This post actually troubles me on a couple of points, though I think I understand and agree with the gist of what is being written. First of all, I question the opening premise – that being in a position of authority implies leadership. Absolutely it does, and it should – an implication being that the person in a position of authority SHOULD be a good leader. Clearly that isn’t the case all the time, but we certainly need to hold those in authority positions to the standard of good leadership. It is not okay, for example, for a person without leadership ability to be President, though there are several instances in history where this has happened, with disastrous results.
I also must question whether or not the traits listed in the piece cannot be acquired. Think of the implications of that statement. Is there a point at which people cannot learn to be ethical, or compassionate, or respectful? If so, that puts a whole new spin on the term “rehabilitation” for prisons, it puts an entire new spin on any sort of training, and it allows us to write off a significant portion of the society, which isn’t a very cheery notion during this holiday season, and certainly not consistent with the holiday blog that came after this one.
There also must be some consideration for the whims of the people being led. Compassion might be a great motivator for many (myself included), but there are others who like a leader who “kicks butt and takes names” or “really lets the opposition have it.” We need to be cognizant of the really strong urge to extrapolate the things we value personally in people into global requirements for leaders.
I think, ultimately, that a good leader inspires people to do things they either would not or could not do. How the leader gets them there is not scripted. The trick is to take whatever traits you possess and use them to your best advantage. I’d love to hear more debate on whether a leader is born or made, though at the moment, I am leaning toward it being a little bit of both.
By the way, I also think the description attributed to supervision is actually a description of a manager. Supervision and leadership are in the same neighborhood, in my opinion, and good supervision is the difference maker in successful organizations public or private sector, in large part because a supervisor is a leader for said organizations on a smaller scale, and is charged with motivating staff. Try motivating anyone without leadership ability. Unless you’re packing an Uzi or have really incriminating photos, you probably won’t get it done without some semblance of leader-ness.
One last thing – great leaders certainly can be do-ers, and we like do-ers. They can also be enablers (the good kind), content to get out of the way of their people and let them do their thing, providing the “grease” when necessary.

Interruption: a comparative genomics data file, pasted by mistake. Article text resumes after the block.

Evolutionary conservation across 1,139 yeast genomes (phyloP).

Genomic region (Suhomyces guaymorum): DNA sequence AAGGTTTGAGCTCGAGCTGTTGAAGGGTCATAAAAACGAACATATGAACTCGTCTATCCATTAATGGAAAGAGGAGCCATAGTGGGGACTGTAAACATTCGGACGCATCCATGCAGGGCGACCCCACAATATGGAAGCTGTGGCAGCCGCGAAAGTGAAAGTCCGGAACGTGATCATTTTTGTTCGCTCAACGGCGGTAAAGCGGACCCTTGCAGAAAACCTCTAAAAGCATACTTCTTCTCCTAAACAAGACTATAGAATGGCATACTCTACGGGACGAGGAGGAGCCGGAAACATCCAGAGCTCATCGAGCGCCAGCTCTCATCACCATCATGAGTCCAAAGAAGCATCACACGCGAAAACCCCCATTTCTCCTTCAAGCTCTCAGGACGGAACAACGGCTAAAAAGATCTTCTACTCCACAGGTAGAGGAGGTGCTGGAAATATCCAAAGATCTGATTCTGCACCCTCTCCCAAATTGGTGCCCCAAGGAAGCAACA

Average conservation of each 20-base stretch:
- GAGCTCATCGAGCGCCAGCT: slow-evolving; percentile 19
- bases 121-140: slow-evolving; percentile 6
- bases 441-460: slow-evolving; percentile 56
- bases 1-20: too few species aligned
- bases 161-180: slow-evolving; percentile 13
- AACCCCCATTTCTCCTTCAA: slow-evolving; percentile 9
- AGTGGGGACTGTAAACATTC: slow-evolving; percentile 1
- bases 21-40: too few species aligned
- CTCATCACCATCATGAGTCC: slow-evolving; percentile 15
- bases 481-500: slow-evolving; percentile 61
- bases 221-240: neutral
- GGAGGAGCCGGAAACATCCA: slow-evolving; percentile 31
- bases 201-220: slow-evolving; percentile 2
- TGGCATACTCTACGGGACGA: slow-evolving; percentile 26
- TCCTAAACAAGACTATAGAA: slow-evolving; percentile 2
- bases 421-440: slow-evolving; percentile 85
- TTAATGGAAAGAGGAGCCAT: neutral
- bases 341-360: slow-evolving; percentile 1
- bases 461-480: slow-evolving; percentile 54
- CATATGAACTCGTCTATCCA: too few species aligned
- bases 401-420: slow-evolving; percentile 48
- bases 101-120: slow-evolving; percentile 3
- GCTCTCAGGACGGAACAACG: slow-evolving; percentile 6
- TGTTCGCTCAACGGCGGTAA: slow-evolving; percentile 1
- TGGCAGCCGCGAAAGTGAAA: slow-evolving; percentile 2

I’d love to hear further thoughts on the topic.
Hi Charles…..I absolutely agree with your first paragraph, in that people in positions of authority SHOULD be good leaders. My point was that this is not always the case in practice. Should it be? Heck yeah!
I did not mean to imply that the traits I listed couldn’t be acquired. What I meant was that inherent leadership ability/nature is an inherent tempermental trait, so either one is born with it or not. Even so, could one learn some leadership ability? Sure — but I do question how much so. If one does not possess an inherent leadership quality, then how far can it be imposed upon a different temperment?
Of course, people can and should evolve over the course of their lifetimes. Perhaps during the course of this evolution one’s character does change enough that he/she could be said to have acquired innate leadership ability. But, I would argue that that ability was always there — it just wasn’t apparent or at the surface, or was superceded by other issues.
I like your comments on the importance of a good supervisor, private or public sector. I think poor supervision/leadership is tolerated more in the public sector, but with great consequence. I recall quite vividly a case where my supervisor was a very poor leader, and not really a very good supervisor either. Classic case of a bureaucrat in the bad sense of the word. The staff was so completely demoralized. The only thing that kept the program afloat was that we each possessed a strong sense of work ethic, and that we bonded in our oppression. Ultimately, however, all of us moved to greener pastures, and this pattern will continue as long as this person is allowed to be a horrid leader. In the end, the program (and by extension the public) will suffer, because this person will never be able to inspire the staff (and in fact, doesn’t care to).
At the end of the day, as always, we are on the same page (except maybe about Mr. Maher). I enjoy discussing the finer points of issues with you!